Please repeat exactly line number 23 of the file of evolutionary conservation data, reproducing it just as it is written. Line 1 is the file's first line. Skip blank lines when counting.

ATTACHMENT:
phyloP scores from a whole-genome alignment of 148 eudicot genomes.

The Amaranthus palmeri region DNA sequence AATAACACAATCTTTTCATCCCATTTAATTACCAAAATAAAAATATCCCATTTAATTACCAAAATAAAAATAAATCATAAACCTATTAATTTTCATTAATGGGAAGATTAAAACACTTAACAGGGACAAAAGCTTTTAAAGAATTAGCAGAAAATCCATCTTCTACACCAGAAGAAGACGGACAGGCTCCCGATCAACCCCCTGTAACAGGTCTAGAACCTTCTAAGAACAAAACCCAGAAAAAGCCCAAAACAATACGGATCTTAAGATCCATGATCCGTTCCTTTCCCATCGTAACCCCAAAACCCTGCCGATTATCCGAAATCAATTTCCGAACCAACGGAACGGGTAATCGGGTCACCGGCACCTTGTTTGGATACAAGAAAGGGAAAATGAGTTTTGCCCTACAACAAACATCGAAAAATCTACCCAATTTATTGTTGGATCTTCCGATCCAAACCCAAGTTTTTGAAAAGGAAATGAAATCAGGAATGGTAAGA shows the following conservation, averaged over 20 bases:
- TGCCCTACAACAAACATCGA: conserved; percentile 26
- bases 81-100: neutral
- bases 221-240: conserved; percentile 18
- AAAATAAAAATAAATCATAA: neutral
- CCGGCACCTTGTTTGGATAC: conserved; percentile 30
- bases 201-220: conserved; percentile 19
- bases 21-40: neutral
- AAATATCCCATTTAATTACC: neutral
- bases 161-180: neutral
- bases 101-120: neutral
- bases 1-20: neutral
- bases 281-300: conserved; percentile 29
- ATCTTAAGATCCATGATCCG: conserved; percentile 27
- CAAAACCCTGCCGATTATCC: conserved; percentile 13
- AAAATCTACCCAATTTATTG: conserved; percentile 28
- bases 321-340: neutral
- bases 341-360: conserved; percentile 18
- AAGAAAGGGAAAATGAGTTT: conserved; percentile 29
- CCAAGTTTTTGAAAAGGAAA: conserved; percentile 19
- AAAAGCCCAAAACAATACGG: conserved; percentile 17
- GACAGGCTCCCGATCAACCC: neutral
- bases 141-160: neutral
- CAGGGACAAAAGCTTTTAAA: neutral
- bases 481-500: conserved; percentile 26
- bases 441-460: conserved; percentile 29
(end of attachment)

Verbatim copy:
- GACAGGCTCCCGATCAACCC: neutral